Mississippi, just before Pearl Harbor. Two brothers, Pete, about 19 and Willie, about 10 years younger. They are clearly close friends. The news arrives, and Pete goes to enlist. Willie ...
See full summary »
Mississippi, just before Pearl Harbor. Two brothers, Pete, about 19 and Willie, about 10 years younger. They are clearly close friends. The news arrives, and Pete goes to enlist. Willie wants to come along, but is told he cannot. After his brother leaves, the boy walks 30 miles to the nearest town, where the sheriff eventually puts him on a bus to Memphis where his brother is. At the recruiting office, Willie proves even more determined to see his brother; eventually, sympathetic Col. McKellogg takes care of him. Written by
Jon Reeves <firstname.lastname@example.org>
At 12:49 on the DVD as Willie Grier is walking down the road in the moonlight, he seems to be walking on a path in the middle of the road. At 10:23 in the 3rd (director and cinematographer) commentary Aaron Schneider mentions that Bill Eaton, who owned the farm where location shots were made, assisted by spreading quarry gravel (granite dust at 08:44 in the documentary "Behind the Scenes") over the yellow lines to conceal them and avoid an anachronism. See more »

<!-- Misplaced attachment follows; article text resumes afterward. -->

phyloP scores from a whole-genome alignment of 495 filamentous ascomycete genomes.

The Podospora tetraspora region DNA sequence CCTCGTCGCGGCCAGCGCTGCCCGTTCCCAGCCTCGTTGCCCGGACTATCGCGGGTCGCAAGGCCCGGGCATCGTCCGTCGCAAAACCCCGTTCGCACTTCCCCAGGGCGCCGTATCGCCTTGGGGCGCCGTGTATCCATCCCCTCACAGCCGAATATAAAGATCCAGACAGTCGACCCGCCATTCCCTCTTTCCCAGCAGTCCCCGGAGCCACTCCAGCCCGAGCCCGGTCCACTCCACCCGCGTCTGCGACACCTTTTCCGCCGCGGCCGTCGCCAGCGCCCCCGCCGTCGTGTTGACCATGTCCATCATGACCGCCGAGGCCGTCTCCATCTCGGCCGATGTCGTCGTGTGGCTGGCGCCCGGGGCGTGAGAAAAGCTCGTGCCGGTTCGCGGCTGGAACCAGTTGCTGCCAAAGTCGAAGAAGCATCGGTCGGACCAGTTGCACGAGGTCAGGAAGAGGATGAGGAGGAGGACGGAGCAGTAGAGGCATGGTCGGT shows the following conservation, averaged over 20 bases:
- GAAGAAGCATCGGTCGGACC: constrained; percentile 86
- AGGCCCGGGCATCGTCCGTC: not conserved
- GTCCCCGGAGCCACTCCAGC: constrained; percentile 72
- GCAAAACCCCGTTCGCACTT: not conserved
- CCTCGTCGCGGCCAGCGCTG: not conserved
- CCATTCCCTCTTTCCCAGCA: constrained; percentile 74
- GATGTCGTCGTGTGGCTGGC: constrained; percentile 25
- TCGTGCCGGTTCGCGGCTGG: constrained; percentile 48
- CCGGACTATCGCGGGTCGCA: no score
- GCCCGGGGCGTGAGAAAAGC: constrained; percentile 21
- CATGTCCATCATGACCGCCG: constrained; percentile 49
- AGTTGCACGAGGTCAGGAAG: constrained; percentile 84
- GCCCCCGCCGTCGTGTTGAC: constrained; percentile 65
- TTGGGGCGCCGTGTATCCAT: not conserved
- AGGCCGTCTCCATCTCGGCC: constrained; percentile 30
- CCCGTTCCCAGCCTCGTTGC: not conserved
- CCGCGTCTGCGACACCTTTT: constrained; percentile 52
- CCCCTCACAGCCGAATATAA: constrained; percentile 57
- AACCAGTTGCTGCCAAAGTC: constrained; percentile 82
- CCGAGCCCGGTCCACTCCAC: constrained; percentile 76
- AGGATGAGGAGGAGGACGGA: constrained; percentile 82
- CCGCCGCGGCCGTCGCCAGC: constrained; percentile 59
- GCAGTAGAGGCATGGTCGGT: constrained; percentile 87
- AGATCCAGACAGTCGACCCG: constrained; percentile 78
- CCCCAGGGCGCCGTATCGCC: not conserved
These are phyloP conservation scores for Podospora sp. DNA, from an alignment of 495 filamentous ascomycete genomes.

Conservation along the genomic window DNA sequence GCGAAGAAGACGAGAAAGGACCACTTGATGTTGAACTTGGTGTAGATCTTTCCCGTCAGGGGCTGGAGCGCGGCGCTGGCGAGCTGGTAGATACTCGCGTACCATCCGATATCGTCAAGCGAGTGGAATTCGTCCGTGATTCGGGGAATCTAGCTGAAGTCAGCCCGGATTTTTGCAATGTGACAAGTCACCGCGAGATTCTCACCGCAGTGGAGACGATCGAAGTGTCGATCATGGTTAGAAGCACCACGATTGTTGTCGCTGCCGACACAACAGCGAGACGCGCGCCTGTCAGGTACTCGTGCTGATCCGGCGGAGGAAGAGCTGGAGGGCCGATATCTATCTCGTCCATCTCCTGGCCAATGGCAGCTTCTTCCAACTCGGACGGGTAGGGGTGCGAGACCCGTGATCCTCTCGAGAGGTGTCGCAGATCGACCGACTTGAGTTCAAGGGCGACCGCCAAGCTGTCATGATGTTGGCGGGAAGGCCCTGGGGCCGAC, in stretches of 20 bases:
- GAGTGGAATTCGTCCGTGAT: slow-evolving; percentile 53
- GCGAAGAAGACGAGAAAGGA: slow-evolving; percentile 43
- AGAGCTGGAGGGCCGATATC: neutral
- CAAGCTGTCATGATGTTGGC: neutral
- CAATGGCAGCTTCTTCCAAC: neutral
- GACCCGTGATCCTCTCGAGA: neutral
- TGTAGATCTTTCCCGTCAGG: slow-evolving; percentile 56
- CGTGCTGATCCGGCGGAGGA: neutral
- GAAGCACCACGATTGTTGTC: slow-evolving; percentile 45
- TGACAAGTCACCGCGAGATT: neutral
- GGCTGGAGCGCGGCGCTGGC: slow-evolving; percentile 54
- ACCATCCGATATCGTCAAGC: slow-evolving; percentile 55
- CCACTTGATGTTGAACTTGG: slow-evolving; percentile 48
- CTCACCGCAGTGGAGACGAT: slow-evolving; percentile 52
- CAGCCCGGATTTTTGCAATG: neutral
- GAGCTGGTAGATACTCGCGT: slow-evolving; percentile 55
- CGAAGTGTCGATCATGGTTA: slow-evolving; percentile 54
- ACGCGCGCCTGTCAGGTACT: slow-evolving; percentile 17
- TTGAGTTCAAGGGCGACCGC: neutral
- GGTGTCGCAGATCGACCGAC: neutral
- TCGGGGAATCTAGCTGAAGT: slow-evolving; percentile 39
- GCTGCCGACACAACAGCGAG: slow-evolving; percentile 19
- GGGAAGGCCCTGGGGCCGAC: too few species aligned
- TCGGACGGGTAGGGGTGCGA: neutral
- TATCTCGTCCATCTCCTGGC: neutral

William Faulkner was one of the American writers to win the Nobel Prize in literature. Faulkner mostly wrote about life in the South particularly during the depression years. Many of his stories have been adapted to screen. Short stories like Two Soldiers is an endearing tale of two brothers in December 1941 after the attack on Pearl Harbor. The older brother, Pete Greer, goes to Memphis, Tennessee to enlist like hundreds of thousands of young men, some who would never come home. His younger brother doesn't take his departure well. He manages to get a bus ticket to Memphis without any money to find his brother. He surprisingly becomes a soldier of another kind since he wants to enlist also at 10 years old. Ron Perlman does a surprising performance as the military leader who manages to take care and bond with the boy. This short film won an Oscar for Best Short-Live Action film which is well-deserved. If it was longer, it could compete with the longer films. Everything else like costumes, art direction, and recreating the era of America in 1941 is perfect. The film also shows the heartbreaking war at home as most Americans were surviving the great depression. The actors and actresses are not known but they do a first rate performances. If Hollywood would make more quality films, I would probably go to the cinema more. If Broadway had more quality shows, I would go to the theater more.
4 of 4 people found this review helpful.
Was this review helpful to you?